Key to Huawei’s market share leadership, 5G users in China account for 90% of the global total in 2021

Owing to the ongoing China-US trade war, both Huawei and the three largest mobile network operators in China have been barred from engaging in investment-related activities with US companies. In addition, in July 2021, the FCC (Federal Communications Commission) finalized a US$1.9 billion plan that subsidizes domestic telecom companies to replace base station components from Chinese suppliers, such as Huawei and ZTE, that the FCC considers a potential risk to US national security. Huawei and ZTE have subsequently become unable to acquire key RF front-end components from US suppliers, thereby prompting Huawei to shift its base station infrastructure business towards the domestic Chinese market instead.

Regardless, TrendForce’s findings indicate that, as of late-2020, the number of 5G users in China surpassed 160 million, which represented about 89% of the global total. As of July 2021, the three largest mobile network operators in China, including China Mobile, China Unicom, and China Telecom, have established 916,000 5G base stations domestically, which comprise 70% of the global total. Not only does this number point to the impressive magnitude of the Chinese telecom market, but it has also been the key to Huawei’s leadership in the base station market for nearly two years.

2021-07-13

An Overview of IC Design and Equipment Suppliers Funded by China’s Big Fund Phase Two

TrendForce’s latest investigations indicate that China has recently announced two additional investments funded via phase two of the CICF (China Integrated Circuit Industry Investment Fund, better known as the “Big Fund”). The first of these investments was announced on June 8, 2021 and totaled CN¥1.65 billion, which has been used to establish a joint venture called Runxi Microelectronics, co-funded with CR Micro and the Xiyong Micro-Electronics Industrial Park.

Runxi will operate a semiconductor fab specializing in 12-inch wafer fabrication, with a production capacity of 30K/M (that is, 30,000 wafer starts per month). The second investment, announced on July 2, 2021, will total about CN¥2.5 billion and be put towards AMEC’s efforts to raise capital for establishing an industrial center, a headquarter located in the Shanghai Lin-Gang Special Area, and an R&D headquarter.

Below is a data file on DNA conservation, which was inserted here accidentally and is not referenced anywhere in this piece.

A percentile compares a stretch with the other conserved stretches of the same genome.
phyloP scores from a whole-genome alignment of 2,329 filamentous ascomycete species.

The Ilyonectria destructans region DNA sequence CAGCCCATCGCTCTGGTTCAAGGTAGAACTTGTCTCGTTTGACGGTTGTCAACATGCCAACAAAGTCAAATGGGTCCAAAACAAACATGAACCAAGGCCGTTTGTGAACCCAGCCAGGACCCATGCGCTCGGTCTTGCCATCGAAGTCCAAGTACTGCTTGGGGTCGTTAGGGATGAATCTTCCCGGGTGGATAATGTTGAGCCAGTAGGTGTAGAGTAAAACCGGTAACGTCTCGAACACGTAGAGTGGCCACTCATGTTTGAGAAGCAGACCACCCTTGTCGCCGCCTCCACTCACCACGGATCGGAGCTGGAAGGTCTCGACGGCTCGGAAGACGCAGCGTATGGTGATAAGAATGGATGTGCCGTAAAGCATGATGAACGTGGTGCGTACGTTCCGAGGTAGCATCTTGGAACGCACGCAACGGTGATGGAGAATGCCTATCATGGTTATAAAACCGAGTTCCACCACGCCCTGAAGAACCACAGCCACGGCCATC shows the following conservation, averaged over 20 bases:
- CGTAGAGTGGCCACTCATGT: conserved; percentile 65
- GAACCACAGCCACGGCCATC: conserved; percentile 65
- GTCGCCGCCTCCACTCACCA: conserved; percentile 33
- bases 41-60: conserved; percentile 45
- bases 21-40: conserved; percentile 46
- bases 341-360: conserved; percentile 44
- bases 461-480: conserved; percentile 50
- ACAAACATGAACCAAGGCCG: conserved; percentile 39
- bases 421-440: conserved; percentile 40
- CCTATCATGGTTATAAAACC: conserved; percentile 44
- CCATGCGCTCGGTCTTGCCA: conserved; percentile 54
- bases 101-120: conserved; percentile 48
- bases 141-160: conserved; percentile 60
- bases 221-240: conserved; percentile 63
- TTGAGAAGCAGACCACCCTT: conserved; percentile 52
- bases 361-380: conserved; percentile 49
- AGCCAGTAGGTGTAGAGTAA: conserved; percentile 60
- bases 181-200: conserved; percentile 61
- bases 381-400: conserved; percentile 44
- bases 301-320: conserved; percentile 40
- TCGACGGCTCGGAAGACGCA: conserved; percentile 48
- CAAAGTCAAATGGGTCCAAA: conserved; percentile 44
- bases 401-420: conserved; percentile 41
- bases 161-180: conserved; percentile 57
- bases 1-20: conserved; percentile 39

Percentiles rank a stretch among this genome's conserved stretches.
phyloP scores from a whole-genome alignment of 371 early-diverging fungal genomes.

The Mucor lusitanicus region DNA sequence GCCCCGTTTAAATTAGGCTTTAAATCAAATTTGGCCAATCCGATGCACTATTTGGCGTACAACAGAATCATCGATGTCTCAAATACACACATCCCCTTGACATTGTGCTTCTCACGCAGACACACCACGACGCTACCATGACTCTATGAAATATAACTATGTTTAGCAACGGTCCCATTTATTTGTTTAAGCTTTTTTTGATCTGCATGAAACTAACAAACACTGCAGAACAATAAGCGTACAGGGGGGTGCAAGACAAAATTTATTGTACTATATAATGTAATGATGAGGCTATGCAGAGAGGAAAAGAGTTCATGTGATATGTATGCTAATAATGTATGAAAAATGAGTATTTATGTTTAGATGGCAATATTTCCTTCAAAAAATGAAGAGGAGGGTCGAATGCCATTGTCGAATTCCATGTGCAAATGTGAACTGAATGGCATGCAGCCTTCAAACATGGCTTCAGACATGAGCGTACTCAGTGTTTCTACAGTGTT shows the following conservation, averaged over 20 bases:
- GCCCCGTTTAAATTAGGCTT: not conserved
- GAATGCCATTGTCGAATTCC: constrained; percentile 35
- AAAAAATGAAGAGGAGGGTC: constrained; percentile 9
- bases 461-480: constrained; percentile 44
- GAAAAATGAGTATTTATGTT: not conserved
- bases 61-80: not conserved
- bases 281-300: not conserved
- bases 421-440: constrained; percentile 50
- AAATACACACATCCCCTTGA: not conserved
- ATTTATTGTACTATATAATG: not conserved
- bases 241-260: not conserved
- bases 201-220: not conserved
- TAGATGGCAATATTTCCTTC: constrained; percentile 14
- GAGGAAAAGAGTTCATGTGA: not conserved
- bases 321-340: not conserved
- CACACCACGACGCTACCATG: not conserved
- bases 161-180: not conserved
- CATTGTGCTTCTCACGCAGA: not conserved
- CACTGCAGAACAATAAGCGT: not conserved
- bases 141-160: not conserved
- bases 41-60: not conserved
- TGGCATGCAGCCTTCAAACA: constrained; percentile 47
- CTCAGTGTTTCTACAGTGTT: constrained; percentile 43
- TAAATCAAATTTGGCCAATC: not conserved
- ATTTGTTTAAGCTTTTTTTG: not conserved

Now that the Big Fund Phase 2 has invested in semiconductor equipment for the first time, more equipment suppliers are expected to receive investment capital from Big Fund Phase 2 going forward

Established in October 2019, Phase 2 of the Big Fund consists of CN¥204.15 billion in capital, some of which was subsequently invested into 12 companies across the IC design, IC fabrication, package testing, and equipment sectors, as of July 5, 2021. In terms of funding allocation, IC fabrication take the lion’s share with 78.2% of the aforementioned investment, followed by IC design at 11.6%, equipment at 7.7%, and package testing at 2.6%. To date, about CN¥36.6 billion of the Big Fund Phase 2 has been invested.

Investment in AMEC marks the first time that the Big Fund Phase 2 has purchased shares in domestic suppliers of semiconductor fabrication equipment. As fabrication equipment is the key determinant of whether China can achieve its goal of semiconductor independence, suppliers that previously received Phase 1 funding (including Naura, ACM Research, Piotech, Sky Technology Development, and Shanghai Wanye Enterprises), as well as those that have yet to receive investment from the Big Fund (including SMEE and Hwatsing), are likely to receive Phase 2 funding for their expansion projects going forward.

China’s Big Fund provides the domestic semiconductor industry considerable leverage against US sanctions as AMEC receives financing unaffected by US blacklist

As a major supplier of semiconductor etching equipment in domestic China, AMEC specializes in substrate etching technologies. The company provides products which are used for 8-inch/12-inch wafer fabrication and are compatible with 65nm-5nm process technologies. In addition, AMEC has also been actively developing CVD (chemical vapor deposition) equipment, making it an indispensable part of the Chinese semiconductor supply chain.

AMEC effectively had its overseas financing sources cut off after being blacklisted by the US Department of Defense in January 2021. Now that the Big Fund Phase 2 has infused AMEC with CN¥8.207 billion of investment capital, the company is no longer threatened by its inclusion on the economic blacklist. Hence, the substantial Big Fund Phase 2 has also become an important instrument in China’s fight against US sanctions amidst a persistent trade war currently taking place between the two countries.

(Cover image source: Unsplash)

2021-07-07

For Importation of US Semiconductor Equipment into China, Slow Progress Is Good Progress